As I sat there on my bed, emotionally exasperated, I decided to do a little counting, and you know what? The positive comments outnumbered the negative ones. I’ve heard it said that it takes nine positive comments to outweigh just a single, tiny negative comment. I tried to keep that in mind so that I could consciously devalue those negative comments and give myself some credit for the things that I did do well last semester.
The comments were clear. I was kind, fair, and approachable (according to the vast majority of students anyway). I was knowledgeable, but recognized my limited understanding of the content and would not pretend to know the answer to a question that I didn’t know. I was genuinely concerned about my students’ success and I set the standards high. Some students appreciated these things. Others didn’t, but the point here is that some of them did…they actually did appreciate the course and my role in it. Nothing exemplifies this more than the following comment, which, yes, gave me all the warm and fuzzy feelings after reading through the others.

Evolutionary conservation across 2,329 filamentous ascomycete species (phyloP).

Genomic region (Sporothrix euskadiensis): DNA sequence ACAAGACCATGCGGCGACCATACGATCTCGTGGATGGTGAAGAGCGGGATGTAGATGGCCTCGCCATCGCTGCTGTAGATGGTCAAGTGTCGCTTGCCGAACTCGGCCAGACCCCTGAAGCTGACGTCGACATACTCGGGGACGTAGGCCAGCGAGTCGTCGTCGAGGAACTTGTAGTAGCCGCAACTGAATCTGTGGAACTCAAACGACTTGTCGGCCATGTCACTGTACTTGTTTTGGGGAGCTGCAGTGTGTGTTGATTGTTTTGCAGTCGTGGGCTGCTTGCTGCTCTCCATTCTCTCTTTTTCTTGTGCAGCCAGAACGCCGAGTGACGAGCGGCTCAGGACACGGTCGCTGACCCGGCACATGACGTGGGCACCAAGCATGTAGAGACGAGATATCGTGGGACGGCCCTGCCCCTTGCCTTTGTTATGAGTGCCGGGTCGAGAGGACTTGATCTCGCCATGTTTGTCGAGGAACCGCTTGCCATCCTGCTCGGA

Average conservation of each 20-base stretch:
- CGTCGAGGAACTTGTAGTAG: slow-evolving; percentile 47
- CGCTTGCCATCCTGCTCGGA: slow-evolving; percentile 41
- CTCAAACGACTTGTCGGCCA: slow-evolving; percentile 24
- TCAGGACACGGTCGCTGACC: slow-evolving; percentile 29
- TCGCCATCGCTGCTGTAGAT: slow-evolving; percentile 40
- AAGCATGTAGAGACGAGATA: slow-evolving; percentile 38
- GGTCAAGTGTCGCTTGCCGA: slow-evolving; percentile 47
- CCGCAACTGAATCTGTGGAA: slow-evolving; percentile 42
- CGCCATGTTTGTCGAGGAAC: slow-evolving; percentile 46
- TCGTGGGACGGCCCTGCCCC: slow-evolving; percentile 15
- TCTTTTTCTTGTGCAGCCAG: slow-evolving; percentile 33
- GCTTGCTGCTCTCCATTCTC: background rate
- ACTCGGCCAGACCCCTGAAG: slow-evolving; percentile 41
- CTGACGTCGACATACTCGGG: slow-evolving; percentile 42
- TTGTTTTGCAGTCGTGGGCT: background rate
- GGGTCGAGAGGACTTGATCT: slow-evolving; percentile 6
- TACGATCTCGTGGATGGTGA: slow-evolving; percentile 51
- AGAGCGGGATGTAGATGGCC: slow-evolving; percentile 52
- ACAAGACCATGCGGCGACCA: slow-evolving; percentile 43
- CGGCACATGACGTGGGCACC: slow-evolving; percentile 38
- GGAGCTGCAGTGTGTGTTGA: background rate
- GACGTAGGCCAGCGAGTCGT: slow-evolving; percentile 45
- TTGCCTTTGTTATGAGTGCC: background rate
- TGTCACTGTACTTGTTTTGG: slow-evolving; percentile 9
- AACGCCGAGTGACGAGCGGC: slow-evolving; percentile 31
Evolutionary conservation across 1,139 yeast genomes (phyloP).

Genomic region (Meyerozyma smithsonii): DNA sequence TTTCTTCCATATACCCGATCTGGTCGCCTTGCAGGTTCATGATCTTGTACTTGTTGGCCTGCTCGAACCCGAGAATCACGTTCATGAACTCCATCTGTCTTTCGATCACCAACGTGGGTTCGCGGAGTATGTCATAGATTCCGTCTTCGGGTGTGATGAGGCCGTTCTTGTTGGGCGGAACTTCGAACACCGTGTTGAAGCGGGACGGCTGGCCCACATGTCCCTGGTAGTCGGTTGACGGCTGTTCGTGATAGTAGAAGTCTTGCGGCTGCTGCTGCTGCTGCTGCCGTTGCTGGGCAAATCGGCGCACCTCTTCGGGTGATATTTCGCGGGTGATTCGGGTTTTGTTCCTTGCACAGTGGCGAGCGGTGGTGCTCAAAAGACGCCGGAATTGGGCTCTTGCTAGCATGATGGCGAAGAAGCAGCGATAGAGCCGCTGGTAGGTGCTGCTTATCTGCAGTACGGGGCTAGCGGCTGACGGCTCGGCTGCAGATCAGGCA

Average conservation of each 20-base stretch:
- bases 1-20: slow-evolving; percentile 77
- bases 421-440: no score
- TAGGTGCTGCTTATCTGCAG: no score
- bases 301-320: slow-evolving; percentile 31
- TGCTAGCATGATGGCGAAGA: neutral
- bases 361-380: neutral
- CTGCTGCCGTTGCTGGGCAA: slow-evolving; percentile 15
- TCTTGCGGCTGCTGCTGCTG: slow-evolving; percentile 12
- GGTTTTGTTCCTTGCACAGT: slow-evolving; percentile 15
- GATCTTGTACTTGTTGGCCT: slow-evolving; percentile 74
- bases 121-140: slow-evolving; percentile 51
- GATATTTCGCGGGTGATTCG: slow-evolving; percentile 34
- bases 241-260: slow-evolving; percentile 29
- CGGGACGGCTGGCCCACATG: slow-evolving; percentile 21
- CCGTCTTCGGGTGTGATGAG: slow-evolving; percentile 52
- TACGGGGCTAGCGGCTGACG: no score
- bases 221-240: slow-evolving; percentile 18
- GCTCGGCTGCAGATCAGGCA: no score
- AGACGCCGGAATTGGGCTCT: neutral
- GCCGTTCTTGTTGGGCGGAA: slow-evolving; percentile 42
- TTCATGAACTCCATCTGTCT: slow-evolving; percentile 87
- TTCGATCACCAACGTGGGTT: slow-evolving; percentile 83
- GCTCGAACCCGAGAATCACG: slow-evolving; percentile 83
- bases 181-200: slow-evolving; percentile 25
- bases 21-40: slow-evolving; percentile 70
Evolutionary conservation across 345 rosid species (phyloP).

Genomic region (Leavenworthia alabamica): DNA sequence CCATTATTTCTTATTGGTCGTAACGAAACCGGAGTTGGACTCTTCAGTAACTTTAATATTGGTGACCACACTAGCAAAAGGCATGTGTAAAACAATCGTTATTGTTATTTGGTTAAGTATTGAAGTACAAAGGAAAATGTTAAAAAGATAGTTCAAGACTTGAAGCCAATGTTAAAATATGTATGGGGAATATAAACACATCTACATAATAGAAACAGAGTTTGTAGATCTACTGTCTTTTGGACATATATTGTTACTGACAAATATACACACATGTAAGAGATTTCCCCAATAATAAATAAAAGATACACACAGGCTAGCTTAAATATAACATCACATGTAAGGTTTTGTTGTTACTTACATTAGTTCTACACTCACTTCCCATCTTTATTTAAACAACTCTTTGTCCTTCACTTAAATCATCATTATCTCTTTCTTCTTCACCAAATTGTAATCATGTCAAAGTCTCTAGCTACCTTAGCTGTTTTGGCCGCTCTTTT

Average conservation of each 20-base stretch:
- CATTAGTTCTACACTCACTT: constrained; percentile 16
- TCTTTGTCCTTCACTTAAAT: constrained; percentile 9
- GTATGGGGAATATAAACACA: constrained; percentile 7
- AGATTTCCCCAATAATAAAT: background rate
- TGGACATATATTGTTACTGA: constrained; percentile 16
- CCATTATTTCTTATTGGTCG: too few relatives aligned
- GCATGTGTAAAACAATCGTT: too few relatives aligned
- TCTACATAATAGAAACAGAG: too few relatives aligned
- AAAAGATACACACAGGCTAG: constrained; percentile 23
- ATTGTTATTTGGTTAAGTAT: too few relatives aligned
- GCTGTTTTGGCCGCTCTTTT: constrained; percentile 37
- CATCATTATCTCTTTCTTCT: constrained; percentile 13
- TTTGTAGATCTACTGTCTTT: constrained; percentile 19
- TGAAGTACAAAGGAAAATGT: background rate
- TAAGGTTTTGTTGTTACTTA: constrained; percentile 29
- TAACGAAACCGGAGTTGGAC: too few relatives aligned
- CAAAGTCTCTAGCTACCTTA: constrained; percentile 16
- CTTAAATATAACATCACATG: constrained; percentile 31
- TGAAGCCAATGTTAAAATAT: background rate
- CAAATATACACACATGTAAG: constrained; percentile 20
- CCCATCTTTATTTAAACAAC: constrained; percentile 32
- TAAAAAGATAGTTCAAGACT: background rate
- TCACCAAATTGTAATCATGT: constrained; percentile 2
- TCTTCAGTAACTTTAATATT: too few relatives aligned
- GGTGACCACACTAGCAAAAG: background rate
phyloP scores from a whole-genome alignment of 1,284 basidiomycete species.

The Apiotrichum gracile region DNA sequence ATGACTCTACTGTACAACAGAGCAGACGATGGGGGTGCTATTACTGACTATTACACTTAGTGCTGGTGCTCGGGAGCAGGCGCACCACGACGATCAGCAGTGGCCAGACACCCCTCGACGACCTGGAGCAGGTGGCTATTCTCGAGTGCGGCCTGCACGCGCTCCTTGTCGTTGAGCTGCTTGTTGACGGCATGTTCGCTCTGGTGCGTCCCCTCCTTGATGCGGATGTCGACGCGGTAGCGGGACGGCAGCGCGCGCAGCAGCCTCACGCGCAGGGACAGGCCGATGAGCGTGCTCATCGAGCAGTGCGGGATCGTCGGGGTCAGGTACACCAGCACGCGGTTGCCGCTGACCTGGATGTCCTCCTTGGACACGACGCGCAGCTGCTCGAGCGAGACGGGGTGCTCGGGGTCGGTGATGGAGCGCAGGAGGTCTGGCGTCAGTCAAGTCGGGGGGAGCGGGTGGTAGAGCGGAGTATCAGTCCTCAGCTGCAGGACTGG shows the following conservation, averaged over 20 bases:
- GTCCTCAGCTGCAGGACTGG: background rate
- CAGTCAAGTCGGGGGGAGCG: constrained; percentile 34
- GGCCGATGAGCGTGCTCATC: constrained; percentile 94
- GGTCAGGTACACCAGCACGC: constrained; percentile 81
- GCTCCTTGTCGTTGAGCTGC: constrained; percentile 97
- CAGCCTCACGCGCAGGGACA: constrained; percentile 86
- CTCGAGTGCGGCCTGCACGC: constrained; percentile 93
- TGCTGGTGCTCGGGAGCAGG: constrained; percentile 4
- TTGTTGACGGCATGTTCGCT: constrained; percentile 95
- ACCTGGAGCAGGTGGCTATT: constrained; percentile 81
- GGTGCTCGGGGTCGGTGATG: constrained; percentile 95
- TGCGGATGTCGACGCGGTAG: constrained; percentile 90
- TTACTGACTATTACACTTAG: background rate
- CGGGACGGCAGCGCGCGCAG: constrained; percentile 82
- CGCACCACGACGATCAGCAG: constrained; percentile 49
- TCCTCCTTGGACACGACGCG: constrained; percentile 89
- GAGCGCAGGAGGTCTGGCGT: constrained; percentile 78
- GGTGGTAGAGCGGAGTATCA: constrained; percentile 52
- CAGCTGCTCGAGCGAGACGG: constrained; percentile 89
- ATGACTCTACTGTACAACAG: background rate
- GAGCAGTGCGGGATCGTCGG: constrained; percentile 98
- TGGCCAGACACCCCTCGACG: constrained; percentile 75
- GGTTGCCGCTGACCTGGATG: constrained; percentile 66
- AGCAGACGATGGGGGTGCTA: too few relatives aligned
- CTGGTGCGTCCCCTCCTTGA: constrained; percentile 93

“Dr. Morrow is learning with us. This is her first time teaching anatomy and I think she’s doing fantastic. A lot of people are complaining, but I think she’s holding us to a really high standard. I’ve talked to others in professional school and I think she is taking a lot from what she learned during this summer and putting it to good use. Honestly, she’s probably going to get a lot of bad reviews, but they’re from people who want an easy A. I don’t think I’ll get an A in this course, but I’m going to work towards one. I really appreciate Dr. Morrow.”
–Hardworking student who, I’m hoping, got that A